All Good Wishes

Gulp All Good Wishes Review For Northern Transmissions
All Good Wishes

Our Rating

7.5/10

Gulp have always made something entrancing with their sound, but it’s rarely been this refined in the past. For their latest sonic exploration, Gulp try to find the middle ground between foreign sounds and something catchy. Though many of the tones Gulp play with are noticeably familiar, that never stops their unique blends from exciting us.

Synths open to sprawling psychedelics on “Search For Your Love” as Gulp slowly bring us into the foreign world of their latest album. In the midst of all their enveloping sounds, there’s a power to the dynamic drum mix that makes every other part of the arrangements feel stronger as well. Despite the much more enthralling energy behind something like “Claudia” the mix itself feels so much more bare, and often leaves the song feeling a bit shallow because of it. This said, there’s enough great rhythms and sharp harmonies to push the song forward.

“Spend Time Right Here With You” slows things down for a more pensive moment in the record, as Gulp dive headfirst into their swath of effects. Though you may not immediately sink into its moody writing, the tempered delivery keeps things from sounding boring. The flanger creates a magical ride for Gulp to follow on “I Dream Of Your Song” as the harmonies pepper throughout the track to create a dream-like state. While it’s a much shorter and tighter track than many here, it stands as one of the most upbeat and fun as well. “Beam” however takes the shape of a much more ambient and Lynchian piece, with vocals being warped from every direction. As the guitars really start to shred, Gulp even add tones of Meg Remy’s recent work into their sound.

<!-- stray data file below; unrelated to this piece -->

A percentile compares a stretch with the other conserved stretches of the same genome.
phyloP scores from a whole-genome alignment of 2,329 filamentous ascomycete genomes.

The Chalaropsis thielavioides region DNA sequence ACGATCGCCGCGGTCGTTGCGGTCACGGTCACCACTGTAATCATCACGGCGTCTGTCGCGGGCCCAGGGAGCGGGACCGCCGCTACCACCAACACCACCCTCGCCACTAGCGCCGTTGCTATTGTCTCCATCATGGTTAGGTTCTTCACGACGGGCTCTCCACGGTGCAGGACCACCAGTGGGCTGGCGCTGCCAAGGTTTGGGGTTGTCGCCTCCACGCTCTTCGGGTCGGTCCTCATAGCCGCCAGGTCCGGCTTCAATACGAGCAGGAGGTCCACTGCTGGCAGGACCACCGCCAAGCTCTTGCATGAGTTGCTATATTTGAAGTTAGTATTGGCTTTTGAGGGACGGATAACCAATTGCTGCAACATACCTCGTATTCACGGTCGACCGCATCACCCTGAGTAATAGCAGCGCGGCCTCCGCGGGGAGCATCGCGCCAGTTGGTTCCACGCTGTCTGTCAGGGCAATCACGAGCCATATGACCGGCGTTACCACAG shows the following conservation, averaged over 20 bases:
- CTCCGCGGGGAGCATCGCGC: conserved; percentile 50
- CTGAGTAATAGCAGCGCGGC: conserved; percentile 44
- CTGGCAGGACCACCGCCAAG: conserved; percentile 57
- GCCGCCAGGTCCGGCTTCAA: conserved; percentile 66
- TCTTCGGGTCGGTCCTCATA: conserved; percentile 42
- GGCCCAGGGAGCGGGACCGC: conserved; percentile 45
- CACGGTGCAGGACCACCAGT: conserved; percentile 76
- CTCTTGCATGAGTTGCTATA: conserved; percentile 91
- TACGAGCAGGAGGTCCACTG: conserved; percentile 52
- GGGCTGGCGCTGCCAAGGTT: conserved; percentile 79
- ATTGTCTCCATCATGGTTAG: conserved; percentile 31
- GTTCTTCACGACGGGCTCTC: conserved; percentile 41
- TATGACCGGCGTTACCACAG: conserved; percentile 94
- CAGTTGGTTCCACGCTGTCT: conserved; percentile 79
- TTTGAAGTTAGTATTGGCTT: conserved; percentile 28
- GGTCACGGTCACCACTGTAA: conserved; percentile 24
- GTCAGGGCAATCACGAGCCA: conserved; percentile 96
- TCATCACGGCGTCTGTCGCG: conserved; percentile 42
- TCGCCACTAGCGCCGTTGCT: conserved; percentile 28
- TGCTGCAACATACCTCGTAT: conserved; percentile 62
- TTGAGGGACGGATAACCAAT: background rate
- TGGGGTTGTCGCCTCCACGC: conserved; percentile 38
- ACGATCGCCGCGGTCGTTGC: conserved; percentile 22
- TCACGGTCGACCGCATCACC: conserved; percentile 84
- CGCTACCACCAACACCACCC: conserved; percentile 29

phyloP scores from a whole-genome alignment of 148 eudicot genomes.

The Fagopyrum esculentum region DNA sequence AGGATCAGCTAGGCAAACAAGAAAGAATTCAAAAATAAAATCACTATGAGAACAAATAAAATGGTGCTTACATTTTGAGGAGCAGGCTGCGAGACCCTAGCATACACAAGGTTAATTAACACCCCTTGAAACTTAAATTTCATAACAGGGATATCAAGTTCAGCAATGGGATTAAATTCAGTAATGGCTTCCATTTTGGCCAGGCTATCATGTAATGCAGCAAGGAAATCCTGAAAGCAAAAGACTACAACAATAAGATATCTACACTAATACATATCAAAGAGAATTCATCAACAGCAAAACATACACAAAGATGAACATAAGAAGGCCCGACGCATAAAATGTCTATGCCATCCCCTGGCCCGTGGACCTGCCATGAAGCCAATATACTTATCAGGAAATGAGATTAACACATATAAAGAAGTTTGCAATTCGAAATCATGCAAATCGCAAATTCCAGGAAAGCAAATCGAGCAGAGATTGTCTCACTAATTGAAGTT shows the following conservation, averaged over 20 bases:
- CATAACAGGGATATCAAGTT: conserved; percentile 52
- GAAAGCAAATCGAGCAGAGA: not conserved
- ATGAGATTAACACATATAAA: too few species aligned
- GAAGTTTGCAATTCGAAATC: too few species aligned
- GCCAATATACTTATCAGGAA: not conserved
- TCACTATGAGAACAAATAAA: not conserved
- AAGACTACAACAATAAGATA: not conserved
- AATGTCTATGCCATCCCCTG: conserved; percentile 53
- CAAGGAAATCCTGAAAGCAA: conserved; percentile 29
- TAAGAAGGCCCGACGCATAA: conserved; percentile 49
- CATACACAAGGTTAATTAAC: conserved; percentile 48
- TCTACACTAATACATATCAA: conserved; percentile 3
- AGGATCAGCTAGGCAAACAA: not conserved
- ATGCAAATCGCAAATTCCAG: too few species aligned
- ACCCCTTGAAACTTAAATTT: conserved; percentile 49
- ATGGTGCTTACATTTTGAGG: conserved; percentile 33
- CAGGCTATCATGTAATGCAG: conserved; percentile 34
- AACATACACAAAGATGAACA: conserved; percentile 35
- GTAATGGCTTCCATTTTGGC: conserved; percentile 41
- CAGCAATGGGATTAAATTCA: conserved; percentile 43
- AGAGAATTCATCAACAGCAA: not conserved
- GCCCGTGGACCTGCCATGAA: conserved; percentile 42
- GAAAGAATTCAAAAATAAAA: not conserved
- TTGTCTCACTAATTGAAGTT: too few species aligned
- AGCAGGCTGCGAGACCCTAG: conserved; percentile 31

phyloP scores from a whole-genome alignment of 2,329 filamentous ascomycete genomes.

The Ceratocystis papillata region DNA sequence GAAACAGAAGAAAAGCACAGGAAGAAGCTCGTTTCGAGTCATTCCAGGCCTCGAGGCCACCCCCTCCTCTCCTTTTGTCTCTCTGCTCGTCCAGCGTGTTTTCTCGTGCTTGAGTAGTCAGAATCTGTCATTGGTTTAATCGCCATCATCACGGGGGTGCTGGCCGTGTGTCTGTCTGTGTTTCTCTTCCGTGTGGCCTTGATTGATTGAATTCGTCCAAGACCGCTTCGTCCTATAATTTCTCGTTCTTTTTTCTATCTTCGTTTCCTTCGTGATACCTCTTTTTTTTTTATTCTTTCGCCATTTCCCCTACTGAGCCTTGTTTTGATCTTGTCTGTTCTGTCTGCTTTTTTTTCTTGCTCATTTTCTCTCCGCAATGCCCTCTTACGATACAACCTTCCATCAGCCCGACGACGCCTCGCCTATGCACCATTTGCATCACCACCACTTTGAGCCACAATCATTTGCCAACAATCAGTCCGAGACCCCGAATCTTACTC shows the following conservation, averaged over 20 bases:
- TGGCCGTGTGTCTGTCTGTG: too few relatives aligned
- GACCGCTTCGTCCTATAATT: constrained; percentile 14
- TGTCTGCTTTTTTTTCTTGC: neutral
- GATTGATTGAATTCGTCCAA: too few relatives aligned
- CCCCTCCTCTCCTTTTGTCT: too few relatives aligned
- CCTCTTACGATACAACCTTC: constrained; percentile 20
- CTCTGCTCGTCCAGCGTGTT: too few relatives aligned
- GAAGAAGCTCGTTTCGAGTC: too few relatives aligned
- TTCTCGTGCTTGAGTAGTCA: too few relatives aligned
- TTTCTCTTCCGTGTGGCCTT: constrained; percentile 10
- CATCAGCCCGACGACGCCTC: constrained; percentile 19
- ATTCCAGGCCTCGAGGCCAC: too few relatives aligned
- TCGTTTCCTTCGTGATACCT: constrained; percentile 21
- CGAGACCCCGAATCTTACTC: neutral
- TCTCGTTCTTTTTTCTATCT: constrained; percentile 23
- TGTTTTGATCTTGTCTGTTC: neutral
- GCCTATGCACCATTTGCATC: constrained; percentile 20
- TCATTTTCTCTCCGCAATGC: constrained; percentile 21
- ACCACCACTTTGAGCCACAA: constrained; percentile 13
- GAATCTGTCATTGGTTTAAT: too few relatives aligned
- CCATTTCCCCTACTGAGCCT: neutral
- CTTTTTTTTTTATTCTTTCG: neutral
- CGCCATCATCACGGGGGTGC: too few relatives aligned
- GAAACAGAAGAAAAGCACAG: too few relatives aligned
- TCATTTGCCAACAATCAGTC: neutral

Almost like a pop take on the synth-heavy scores of Hanz Zimmer, “All Good Wishes” sweeps over listeners with endless wonder, and one that washes over you repeatedly. As the vocals take one similarly sustained power, the song becomes an exercise in meditated chords and voicing. After a vintage bass pulled right out of “Drive,” “Morning Velvet Skies” takes a shockingly disco turn, as the dance beats bob and weave through the song. With the thudding more and more, and the synths starting to race along, this track really pushes the limits of what Gulp does.

Things only get more intriguing on “Following Rain” as the crawl of guitars and keyboards clash in explosive and warm chords. While the vocals carry their own brightness to the sound, there’s a deep hope and wonder to make it all feel that much more invigorating. “Ride” however hits so many familiar notes, it never really manages to find its own personality in the midst of it all. Even as it starts opening up its range of effect to shape their timbres there’s just not enough to make this track stand out.

The time-warped trickery of “Watching Ships” makes for a low-key and intriguing interlude, and one that while short, never breaks up the momentum of the record. “Silver Tides” takes it all out on a dance-driven set of groove and beats, with some of the album’s most primitive melodies to get you caught up in their beauty. Unfortunately so much of the meat of the song is left to its later half that its seemingly appropriate pace can feel draining on repeat listens.

Words by Owen Maxwell